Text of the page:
After the police arrive and any immediate danger is removed, you may want to take photographs of the crash scene. 

This may be important when you get ready to file your insurance claim to prove where the damage to your car came from. It can also help you to recall details about the scene and damage to your car, in case there are any questions later.

Always be sure you take safety precautions when you’re taking these pictures. 

If at all possible, don’t stand in the road to take the picture, and always remain aware of your surroundings. 

If you have to go on the road, ask the police to direct traffic around you while you take the picture, and don’t linger.

  1. Avoid the Animal

When you hit a deer, it’s natural to be concerned about the animal, especially if it’s still lying nearby. 

If it’s alive, you may be tempted to go try to help it or see how badly it’s hurt. But it’s never a good idea to go near an injured animal, even one as seemingly harmless as a deer.

Wounded animals can lash out in fear and pain if you get near them, and even a deer could seriously injure you. Their hooves can be very sharp, and if you hit a stag, their antlers can be very dangerous. 

Stay away from the animal and, if you feel it needs help, call animal control in your area. If the police are on scene with you, generally they will deal with this for you.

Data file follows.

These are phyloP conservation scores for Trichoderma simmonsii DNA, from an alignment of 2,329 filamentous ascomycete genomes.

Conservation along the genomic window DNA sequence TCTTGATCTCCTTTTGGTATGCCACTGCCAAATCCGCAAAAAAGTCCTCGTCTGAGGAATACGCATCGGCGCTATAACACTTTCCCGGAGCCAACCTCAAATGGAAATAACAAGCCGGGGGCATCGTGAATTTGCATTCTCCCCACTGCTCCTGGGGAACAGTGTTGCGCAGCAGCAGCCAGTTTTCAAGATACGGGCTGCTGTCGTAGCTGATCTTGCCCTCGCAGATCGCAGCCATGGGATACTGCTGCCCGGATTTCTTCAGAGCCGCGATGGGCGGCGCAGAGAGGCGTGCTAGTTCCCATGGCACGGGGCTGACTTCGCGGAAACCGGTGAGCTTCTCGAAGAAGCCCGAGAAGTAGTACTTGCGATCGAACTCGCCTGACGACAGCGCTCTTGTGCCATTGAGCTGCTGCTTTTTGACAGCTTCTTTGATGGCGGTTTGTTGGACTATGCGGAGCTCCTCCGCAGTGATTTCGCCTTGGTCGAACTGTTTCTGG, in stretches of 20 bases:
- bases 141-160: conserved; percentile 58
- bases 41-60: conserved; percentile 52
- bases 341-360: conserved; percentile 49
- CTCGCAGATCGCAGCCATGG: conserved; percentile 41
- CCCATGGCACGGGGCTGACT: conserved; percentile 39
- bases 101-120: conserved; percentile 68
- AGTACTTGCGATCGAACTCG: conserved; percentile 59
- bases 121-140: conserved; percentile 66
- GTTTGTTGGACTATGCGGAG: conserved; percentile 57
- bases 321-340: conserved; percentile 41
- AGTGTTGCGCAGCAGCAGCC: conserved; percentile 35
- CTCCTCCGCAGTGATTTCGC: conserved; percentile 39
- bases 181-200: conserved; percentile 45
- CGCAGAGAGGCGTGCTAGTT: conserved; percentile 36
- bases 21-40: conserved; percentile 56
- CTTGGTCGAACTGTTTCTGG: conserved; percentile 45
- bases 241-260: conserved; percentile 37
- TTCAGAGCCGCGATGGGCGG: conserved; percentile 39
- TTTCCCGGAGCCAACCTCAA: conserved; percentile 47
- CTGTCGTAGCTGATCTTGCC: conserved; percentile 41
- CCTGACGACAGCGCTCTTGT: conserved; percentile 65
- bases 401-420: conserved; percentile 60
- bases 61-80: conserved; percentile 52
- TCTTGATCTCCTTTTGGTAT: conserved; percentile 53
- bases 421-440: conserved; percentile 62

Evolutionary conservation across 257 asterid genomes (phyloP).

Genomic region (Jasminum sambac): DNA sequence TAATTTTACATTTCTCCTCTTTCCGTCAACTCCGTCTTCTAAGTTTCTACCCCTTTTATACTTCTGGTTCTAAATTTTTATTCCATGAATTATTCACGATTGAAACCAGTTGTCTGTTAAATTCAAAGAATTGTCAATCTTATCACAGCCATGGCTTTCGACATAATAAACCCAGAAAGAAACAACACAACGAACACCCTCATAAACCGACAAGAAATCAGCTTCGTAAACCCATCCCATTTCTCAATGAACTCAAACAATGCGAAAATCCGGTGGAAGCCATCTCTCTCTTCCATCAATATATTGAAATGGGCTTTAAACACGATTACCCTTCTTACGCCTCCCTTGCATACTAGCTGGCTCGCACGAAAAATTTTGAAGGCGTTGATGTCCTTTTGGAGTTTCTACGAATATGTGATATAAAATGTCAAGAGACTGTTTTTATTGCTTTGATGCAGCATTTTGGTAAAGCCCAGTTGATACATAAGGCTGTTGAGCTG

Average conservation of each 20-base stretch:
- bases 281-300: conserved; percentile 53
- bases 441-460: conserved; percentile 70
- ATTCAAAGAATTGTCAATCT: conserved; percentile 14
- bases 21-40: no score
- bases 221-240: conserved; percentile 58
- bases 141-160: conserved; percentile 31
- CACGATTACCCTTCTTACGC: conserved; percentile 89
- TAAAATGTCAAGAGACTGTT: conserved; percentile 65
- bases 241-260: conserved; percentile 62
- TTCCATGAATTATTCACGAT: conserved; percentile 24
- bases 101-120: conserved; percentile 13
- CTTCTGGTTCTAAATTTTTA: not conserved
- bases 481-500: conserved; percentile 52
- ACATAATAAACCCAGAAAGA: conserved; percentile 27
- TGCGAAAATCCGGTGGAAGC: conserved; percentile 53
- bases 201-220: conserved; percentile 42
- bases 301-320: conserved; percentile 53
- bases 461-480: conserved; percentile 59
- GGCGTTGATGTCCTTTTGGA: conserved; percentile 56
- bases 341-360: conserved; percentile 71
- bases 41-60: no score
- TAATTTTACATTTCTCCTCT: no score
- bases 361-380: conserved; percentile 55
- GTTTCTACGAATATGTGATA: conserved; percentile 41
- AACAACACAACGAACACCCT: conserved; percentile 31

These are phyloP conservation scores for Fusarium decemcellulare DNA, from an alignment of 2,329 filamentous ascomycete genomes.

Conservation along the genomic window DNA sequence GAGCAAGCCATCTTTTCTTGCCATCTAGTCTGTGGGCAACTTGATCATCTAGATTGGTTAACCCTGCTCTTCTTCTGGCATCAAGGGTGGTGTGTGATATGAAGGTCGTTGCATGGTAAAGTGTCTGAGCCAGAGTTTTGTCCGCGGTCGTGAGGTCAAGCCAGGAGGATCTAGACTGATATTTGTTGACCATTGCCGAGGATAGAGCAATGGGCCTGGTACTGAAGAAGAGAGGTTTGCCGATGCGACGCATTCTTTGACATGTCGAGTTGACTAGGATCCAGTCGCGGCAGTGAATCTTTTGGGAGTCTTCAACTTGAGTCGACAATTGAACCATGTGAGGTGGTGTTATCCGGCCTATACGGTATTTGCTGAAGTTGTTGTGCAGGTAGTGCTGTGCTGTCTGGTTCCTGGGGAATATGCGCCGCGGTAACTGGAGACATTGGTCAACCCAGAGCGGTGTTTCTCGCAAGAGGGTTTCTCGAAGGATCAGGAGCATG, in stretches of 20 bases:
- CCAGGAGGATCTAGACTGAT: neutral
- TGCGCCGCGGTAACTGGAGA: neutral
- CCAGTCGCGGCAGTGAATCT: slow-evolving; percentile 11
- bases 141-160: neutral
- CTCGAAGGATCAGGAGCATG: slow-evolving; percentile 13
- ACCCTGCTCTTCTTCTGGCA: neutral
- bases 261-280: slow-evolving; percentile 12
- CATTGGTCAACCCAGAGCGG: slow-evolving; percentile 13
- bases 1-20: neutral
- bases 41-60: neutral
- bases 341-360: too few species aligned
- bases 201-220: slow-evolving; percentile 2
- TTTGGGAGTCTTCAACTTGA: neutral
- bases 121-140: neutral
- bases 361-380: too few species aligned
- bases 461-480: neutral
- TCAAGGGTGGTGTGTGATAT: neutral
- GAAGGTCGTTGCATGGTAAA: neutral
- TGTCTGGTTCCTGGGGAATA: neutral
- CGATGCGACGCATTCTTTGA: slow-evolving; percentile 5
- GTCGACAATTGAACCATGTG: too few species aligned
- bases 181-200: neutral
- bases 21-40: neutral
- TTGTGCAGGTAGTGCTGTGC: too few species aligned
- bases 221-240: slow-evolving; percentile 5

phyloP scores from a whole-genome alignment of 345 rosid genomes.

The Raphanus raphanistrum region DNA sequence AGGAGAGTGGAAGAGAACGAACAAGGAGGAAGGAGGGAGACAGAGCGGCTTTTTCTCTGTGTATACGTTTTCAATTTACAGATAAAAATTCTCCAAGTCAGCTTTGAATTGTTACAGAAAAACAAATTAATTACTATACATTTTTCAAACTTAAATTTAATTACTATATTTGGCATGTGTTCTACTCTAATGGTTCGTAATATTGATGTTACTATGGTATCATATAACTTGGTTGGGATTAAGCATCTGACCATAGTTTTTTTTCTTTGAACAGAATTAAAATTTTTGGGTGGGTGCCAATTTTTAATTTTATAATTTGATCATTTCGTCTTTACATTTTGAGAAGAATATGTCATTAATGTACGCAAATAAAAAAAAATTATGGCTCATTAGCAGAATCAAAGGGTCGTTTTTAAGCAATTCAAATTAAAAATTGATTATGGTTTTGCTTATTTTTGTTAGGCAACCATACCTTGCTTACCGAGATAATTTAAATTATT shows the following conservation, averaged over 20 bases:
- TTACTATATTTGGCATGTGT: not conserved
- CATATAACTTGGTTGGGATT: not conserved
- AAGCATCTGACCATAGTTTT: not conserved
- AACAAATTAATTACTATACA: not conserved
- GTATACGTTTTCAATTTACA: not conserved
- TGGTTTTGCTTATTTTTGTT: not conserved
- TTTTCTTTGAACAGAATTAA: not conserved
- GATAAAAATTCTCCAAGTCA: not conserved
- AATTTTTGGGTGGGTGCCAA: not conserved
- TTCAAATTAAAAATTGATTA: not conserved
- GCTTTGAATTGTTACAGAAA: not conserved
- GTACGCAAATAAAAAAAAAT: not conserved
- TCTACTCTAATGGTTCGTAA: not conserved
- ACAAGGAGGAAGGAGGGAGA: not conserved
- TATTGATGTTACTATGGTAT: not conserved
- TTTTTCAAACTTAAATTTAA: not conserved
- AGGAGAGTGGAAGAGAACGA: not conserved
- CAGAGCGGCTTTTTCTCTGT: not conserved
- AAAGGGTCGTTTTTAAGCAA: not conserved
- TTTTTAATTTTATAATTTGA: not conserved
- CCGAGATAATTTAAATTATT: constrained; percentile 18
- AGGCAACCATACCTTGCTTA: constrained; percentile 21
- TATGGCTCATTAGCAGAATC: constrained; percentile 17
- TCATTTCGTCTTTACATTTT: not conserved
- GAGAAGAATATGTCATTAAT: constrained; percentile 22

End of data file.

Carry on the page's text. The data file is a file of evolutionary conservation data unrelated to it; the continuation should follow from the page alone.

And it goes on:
1. Call Your Insurance

Once you have all the pictures you need, it’s a good idea to go ahead and call your insurance company

The sooner they know about your accident, the sooner they can open a claim for any damage there may be. 

Since this can be a long process before you get paid, it’s a good idea to get it started as soon as possible. 

Tell your insurance agent exactly what happened and ask them what sort of documentation they’ll need. 

If they need a police report, you can go ahead and ask the responding officer to submit that report. 

They may also want additional pictures of your car or other evidence that you can collect while you’re at the scene.

Learn To Avoid Deer Collisions

Nobody ever wants to hit a deer, but with proper care and attention, you can reduce your risk of these collisions. 

  • Pay more attention during the spring and fall months when you’re on rural roads 
  • Especially those with a nearby water source 
  • If you do hit a deer, pull your car to a safe place 
  • Contact the police and your insurance company 

If you do happen to have an unfortunate collision with wildlife, CSN JD Collision is here to help. 

Being a proud family-owned and operated repair shop in the Lakeland for over 40 years, we are experts in repairing vehicle damage from deer collisions.

Contact your nearest location and let us help guide you through the process of getting you back on the road again.